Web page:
Power corrupts, so the saying goes. Award-winning author Li Peifu suggests there is more to it than that in his novel A Man of the Plains, now translated into English by James Trapp and retitled Graft.
The saga begins in the 1980s and centers around a town the author calls Meiling in Henan, a province in China’s central plain. In one of the outlying villages, lives Liu Quanyou, a humble and talented gardener who has become a specialist in plum trees. He has two treasured possessions. The first is a bonsai plum which he created by grafting seeds onto an ancient tree that he dug up himself in the Sichuan mountains. The second is his son, Liu Jinding, who will eventually scale the greasy career pole to become executive deputy mayor of Huanghuai City.
Liu Jinding’s ascent is boosted by Xie Zhichang, a local flower-seller and self-styled fixer. When Liu Jinding is expelled from school, Xie finds a new place for him and later helps him with his university entrance. Here Liu befriends his tutor, Li Delin, a respected wheat expert with an American PhD, a notable achievement at the time. The story details the advancement of these three men, and their entourages, through graft (in the hard work sense) and graft (illegal means) over the next 20 years.
By the early 2000s, Xie is a multimillionaire with wide-reaching business interests while Li and Liu have been promoted to the highest levels of local government. It’s all very cosy with luxury hotels and favors for friends. But then there’s a problem: a murder. Enter the standout character of the book, Helian Dongshan, a hard-boiled detective who is bent on discovering the truth, no matter the cost.
This is an engaging and spirited book with a large cast of minor characters, many of whom have nicknames as well as their ordinary names. The inattentive reader can become lost. However, the extensive web is necessary to show the terrifying width and depth of the cronyism in play. Sadly it is not the preserve of the ensemble. The story shows that nepotism pervades all strata of society and is, in fact, perceived to be normal. This is particularly the case when Xu Ya’nan, Li Delin’s unrefined second wife, wants to return to her village to show off their baby. Li Delin warns her never to accept gifts as she, of course, cannot return favors. However, she ignores him. After the villagers have courted her, author Li describes the group of business types who also visit:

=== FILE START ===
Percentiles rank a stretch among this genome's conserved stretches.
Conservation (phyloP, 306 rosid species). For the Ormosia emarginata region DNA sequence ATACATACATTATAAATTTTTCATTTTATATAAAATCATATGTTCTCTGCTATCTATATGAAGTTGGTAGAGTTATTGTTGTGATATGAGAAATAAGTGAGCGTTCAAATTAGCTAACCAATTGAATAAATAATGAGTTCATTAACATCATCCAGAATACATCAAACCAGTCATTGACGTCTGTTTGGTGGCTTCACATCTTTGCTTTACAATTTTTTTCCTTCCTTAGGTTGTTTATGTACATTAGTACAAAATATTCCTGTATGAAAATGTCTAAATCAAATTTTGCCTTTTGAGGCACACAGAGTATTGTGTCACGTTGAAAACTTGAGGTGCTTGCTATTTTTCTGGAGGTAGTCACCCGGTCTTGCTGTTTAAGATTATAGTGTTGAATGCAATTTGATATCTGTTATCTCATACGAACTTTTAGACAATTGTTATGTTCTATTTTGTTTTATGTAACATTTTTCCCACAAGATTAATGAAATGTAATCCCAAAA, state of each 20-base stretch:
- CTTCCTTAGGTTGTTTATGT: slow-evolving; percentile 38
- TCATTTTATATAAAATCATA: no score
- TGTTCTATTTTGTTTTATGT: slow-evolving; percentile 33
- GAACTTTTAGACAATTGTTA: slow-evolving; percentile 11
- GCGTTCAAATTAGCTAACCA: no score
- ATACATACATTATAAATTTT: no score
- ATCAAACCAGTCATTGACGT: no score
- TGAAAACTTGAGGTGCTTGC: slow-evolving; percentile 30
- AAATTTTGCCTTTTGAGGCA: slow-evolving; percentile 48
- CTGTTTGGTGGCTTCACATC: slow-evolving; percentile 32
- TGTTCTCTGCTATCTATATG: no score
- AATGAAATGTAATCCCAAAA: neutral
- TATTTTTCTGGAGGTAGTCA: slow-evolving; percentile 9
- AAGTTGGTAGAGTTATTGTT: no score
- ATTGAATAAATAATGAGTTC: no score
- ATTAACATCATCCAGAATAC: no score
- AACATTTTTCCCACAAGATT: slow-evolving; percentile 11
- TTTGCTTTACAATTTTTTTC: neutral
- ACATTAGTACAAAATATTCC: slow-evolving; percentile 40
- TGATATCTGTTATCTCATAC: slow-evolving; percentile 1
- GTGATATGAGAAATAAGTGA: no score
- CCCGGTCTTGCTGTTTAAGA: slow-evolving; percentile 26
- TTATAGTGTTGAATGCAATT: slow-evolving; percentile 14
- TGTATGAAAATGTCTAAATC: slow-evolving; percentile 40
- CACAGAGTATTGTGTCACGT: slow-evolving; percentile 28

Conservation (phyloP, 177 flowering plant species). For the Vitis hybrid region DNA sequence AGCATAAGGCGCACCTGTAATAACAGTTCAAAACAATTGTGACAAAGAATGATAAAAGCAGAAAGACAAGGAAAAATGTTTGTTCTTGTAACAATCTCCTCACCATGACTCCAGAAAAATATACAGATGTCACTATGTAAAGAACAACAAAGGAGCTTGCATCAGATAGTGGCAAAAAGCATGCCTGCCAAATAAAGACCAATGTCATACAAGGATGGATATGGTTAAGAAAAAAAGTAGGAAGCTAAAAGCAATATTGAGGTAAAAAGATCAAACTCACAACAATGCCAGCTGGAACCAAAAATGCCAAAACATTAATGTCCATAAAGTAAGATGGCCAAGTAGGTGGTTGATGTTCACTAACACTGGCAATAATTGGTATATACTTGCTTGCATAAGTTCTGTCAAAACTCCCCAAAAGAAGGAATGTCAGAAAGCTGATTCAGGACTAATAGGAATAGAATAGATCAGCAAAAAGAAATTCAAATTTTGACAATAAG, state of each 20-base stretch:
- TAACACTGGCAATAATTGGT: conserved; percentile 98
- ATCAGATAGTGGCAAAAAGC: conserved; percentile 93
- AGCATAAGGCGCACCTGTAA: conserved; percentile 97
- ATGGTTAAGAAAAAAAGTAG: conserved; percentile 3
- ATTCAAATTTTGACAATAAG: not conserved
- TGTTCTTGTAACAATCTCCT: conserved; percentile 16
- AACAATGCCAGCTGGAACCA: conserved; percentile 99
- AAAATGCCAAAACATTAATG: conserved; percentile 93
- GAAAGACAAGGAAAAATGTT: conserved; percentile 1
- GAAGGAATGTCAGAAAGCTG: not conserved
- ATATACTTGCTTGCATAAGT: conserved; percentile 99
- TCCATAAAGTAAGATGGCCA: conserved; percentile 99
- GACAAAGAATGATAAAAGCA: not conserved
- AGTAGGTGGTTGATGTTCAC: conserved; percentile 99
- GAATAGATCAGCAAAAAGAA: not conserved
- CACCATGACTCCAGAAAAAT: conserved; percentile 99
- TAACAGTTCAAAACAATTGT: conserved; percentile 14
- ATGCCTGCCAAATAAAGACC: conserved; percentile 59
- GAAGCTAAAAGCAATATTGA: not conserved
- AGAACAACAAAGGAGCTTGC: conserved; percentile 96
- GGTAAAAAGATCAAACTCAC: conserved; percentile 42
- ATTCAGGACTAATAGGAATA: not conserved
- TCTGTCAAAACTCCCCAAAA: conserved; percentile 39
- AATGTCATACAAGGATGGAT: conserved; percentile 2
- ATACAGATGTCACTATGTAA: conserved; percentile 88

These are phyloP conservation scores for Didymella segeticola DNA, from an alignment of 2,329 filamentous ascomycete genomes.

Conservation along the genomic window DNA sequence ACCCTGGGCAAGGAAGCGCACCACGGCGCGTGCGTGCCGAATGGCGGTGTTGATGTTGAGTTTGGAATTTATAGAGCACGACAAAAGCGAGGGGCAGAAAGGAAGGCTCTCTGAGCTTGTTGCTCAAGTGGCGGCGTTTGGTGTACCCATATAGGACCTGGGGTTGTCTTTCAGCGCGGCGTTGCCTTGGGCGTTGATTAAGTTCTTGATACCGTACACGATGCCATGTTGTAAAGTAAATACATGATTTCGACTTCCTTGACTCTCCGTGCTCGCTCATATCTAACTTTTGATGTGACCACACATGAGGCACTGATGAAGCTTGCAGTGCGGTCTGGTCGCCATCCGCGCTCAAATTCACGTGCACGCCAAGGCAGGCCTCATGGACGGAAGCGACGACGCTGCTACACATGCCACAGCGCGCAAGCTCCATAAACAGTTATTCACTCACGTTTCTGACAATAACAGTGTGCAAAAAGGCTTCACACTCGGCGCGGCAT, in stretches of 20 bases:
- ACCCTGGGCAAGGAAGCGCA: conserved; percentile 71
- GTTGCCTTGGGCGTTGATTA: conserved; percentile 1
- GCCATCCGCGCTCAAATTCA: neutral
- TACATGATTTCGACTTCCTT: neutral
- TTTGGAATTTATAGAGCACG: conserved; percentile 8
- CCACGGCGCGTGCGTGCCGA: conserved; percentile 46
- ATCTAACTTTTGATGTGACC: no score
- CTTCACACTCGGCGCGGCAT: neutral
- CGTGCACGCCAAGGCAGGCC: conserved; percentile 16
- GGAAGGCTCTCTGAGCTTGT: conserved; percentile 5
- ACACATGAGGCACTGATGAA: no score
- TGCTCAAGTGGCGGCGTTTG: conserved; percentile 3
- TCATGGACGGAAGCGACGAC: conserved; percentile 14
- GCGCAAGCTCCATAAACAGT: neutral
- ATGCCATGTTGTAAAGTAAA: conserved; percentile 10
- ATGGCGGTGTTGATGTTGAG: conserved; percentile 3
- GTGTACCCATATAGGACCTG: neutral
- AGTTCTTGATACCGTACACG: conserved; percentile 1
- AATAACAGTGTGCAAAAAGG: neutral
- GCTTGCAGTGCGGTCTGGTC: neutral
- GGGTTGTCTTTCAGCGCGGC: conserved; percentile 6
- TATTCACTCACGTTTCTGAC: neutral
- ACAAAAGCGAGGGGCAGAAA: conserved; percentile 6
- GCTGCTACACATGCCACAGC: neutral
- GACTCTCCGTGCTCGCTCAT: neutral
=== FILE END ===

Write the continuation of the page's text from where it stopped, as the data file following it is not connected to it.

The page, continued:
“Their real reason for coming was to “introduce” themselves to the governor’s wife, all with their eye on the main chance for the future. So they surrounded her, talking away, handing her their business cards, claiming to be distant cousins and so on. Each one of them tried to make sure it was them who Xu Ya’nan would particularly remember … so naturally, the red envelopes they handed over were all very well-padded.”
With its satirical dissection of sharp practice, as well as keen observation of the frailty of human principles, this novel appears to be an anti-corruption manifesto. However, in a final note, author Li Peifu says this is not his purpose. Instead, he is writing “the spiritual ecology of a specific region” and that he believes, for human society, the only thing which is eternal is “change”.
Change is indeed a consistent theme throughout the story, illustrated by the life cycle of plants, the landscape (as skyscrapers blossom) and, more specifically, within Chinese society. The detective, Helian Dongshan, is horrified by the lascivious behavior, as he sees it, of the young city elite. Stuck in the mores of the poorer, stricter yet simpler times of his upbringing, he cannot understand how his son can earn millions by “playing” computer games and it drives a wedge between them. Meanwhile Li Delin, a quiet academic who should have been left with his wheat-growing projects rather than put in government, is overwhelmed by the new materialism, and those who seek to exploit it, galvanizing around him. Ultimately, he is crushed by it.
Instead of criticizing the system that breeds change, or decrying change, author Li is more interested in its inevitability. The final image of the author’s note is a butterfly on a railway track. The locomotive has started, the wheels are turning. Li Peifu asks, as we might: is the butterfly awake?